Since then, as I’ve furthered my interest in anesthesiology and advanced my involvement in the specialty, I’ve come to see the value that a $10 American Society of Anesthesiologists (ASA) student membership provides. Here, I’ve outlined a few of the high-yield benefits of the ASA Medical Student Component—and, I should add, even if you’re not a gas-passer in the making, these same benefits likely extend to the society for whichever specialty’s caught your heart.

Know what’s happening in the field, and where it’s headed. Through the ASA, I receive a complimentary print subscription to Anesthesiology, its peer-reviewed journal; the ASA Monitor, its monthly magazine; and ASAP, the weekly email newsletter. As an outsider looking in, these publications provide an introduction the ‘hot topics’ in anesthesia research and practice and an overview of educational content that’s likely to be useful on your anesthesia rotation (and not to mention, future training). Not all of it applies to learners, so feel free to gloss over the articles on practice management or billing code jargonology, but you’ll pick up enough to show attendings that you’ve done your homework, and to show interviewers that you know what you’re getting into.

Learn, do, and network at the Annual Meeting—for freeThe ASA and other specialty societies know that their students are their future, and they invest in our growth (and theirs!) by waiving students’ registration fees for the ANESTHESIOLOGY Annual Meeting. This conference is a ‘must-do’ for the future anesthesiologist, without question. It’s an opportunity to learn what’s new in anesthesia through presentations and panel discussions, practice procedures in hands-on skills workshops, and network with residency programs (and future employers!) And again, it’s all for free—which, right behind “go home” and “do you want to do this procedure?” are a medical student’s favorite words.

Support the people who are fighting for your future. In medical school, it’s sometimes easy to be complacent about advocacy, policy, and the landscape of physician practice; after all, life after residency seems so far away that we’re rarely looking beyond the next shelf exam. Even if you’re not looking ahead to the future, your professional society is. That’s why, in the last year, the ASA has been looking out for anesthesiologists and their patients and advocating for physician-led anesthesia care—and for evidence of that, look no further than the Safe VA Care initiative. And these are challenges facing every specialty: family medicine, internal medicine, pediatrics, psychiatry, radiology, you name it. Even if you view your membership as solely an investment in the safety of patients and the relevance of your future profession, it’s well worth it. And of course, if you want to go the extra mile, there are advocacy opportunities and leadership positions available.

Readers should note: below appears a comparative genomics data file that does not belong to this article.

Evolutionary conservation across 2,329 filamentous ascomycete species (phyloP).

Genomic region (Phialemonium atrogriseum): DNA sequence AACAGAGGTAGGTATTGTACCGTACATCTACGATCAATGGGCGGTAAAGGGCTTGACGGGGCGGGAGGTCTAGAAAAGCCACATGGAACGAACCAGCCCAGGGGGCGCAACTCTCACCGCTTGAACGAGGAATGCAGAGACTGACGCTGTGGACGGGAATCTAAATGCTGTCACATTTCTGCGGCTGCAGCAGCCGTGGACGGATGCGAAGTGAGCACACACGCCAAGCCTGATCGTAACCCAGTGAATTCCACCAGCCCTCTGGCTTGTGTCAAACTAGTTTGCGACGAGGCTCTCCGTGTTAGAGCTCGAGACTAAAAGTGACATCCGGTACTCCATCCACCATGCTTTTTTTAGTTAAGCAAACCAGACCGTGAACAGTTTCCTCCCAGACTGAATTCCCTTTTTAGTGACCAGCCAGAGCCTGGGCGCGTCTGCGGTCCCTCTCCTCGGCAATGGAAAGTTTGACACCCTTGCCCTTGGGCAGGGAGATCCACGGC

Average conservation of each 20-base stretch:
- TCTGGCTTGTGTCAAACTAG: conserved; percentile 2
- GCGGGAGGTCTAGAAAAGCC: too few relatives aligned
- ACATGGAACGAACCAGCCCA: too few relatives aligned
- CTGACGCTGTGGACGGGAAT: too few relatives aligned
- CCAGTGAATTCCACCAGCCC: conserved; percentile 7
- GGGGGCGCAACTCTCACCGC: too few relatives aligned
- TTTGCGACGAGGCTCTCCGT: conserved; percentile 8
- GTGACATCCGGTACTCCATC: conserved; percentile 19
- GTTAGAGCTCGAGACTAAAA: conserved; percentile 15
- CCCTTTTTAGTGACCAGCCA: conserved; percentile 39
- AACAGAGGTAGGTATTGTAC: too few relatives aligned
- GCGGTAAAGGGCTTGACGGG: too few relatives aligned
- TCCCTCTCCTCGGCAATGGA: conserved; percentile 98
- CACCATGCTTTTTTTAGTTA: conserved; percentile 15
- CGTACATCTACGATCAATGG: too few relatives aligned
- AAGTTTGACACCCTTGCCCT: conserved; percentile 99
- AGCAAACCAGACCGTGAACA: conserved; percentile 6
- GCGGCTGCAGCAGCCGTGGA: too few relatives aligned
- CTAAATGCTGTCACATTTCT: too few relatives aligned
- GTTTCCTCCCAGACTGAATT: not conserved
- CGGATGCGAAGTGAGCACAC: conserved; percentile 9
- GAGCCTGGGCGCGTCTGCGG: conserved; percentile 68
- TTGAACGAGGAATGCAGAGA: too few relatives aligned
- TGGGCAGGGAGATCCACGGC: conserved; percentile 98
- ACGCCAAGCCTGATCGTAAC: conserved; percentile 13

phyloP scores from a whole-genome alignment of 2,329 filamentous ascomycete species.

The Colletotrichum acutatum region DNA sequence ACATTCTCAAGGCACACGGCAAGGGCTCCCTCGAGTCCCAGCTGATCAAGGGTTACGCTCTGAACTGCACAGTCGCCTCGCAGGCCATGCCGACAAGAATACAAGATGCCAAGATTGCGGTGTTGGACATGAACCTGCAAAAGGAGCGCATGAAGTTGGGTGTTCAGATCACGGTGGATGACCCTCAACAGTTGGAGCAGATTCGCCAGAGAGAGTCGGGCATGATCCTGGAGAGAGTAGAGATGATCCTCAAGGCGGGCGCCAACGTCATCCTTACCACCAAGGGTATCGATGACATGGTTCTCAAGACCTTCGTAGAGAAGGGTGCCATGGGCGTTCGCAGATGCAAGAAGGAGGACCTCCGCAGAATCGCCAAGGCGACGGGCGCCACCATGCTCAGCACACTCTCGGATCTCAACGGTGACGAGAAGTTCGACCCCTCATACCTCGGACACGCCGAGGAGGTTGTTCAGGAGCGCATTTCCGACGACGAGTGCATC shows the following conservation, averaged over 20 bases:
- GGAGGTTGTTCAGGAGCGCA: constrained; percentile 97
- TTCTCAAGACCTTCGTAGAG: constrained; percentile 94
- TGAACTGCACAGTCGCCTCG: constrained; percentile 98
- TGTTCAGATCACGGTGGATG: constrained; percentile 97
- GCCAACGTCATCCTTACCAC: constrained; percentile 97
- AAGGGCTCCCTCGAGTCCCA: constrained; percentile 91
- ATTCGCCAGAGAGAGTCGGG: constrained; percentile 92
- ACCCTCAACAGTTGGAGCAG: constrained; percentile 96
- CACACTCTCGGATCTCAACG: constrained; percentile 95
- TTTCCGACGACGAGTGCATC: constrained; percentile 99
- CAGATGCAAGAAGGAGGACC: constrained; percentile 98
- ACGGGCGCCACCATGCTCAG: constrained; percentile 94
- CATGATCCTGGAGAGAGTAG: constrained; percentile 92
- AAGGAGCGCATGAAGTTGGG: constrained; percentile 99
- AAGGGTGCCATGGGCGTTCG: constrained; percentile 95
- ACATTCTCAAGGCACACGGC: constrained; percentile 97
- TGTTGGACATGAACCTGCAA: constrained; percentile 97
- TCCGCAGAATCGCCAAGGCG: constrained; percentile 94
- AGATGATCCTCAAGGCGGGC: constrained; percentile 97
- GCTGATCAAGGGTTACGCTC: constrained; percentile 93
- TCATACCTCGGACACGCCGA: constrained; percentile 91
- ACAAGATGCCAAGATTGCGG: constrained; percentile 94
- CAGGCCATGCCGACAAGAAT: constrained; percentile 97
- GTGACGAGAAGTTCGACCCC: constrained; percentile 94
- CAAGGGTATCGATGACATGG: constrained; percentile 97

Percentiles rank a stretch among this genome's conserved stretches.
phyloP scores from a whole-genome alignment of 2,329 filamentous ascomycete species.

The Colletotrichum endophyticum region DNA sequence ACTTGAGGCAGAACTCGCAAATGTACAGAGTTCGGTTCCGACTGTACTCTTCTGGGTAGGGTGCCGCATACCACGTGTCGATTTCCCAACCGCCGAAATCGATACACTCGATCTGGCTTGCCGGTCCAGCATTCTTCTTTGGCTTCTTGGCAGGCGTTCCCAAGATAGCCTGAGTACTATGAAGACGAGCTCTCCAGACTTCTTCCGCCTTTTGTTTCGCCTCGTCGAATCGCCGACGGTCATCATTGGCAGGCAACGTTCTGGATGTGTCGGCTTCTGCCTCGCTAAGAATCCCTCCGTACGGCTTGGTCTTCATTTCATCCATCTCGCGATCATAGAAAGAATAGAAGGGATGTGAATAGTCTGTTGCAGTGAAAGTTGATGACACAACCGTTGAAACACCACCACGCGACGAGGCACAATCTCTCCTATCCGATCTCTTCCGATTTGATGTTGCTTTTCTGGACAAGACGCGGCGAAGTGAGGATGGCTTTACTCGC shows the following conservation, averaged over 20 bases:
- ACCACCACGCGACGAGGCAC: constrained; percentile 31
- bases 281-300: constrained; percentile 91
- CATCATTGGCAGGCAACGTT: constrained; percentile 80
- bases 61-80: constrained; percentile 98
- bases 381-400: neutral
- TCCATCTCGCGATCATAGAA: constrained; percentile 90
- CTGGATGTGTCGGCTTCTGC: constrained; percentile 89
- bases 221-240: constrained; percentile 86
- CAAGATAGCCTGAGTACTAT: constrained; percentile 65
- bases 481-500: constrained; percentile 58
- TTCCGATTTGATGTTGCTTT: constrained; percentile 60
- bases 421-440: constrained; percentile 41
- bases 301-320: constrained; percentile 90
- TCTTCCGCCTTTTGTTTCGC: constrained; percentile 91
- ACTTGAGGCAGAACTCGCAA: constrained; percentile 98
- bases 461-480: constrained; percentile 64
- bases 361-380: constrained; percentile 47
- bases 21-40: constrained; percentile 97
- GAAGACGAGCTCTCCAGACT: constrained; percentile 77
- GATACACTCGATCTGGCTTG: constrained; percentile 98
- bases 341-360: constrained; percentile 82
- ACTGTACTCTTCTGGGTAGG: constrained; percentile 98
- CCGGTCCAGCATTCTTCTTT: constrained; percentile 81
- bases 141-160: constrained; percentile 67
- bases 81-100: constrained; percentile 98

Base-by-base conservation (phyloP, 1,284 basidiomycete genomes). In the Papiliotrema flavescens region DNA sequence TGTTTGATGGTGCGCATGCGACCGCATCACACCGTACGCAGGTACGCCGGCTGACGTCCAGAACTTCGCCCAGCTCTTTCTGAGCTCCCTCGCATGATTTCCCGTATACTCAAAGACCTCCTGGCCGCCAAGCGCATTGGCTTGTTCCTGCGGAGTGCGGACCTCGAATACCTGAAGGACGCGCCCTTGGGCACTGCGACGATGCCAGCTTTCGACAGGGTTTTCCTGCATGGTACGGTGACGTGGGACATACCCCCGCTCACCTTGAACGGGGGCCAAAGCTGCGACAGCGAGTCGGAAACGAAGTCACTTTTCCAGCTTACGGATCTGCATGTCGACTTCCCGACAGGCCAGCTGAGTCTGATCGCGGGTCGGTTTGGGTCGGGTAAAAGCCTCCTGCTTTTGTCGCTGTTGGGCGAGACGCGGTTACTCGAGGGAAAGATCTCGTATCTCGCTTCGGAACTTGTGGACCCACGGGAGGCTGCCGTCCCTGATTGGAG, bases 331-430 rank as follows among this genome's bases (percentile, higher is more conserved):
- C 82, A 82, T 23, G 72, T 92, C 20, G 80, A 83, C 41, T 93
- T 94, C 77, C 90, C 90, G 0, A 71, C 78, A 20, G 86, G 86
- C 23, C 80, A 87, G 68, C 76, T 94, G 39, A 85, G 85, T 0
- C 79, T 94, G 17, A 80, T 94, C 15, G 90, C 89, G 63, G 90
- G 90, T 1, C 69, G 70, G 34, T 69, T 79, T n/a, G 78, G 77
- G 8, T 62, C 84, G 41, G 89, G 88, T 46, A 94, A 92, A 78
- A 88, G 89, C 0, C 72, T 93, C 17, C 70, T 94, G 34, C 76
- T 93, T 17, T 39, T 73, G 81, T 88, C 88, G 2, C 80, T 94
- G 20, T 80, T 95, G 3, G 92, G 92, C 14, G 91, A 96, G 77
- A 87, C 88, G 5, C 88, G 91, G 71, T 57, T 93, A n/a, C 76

When you think about what it costs to become a physician today—medical school tuition, supplies for clinical rotations, test prep resources, residency application and interview travel fees, and much more—a $10 annual membership to the American Society of Anesthesiologists (or your specialty’s professional society), with all it affords, is easily the right decision. If it does present a financial challenge for you, don’t worry; your medical school’s student affairs office, your school’s anesthesiology department, or your state’s anesthesiology society can likely lend a hand. Whatever the case, don’t overlook the chance to tap into this valuable resource and the education, professional development, and advocacy advantages that come with it.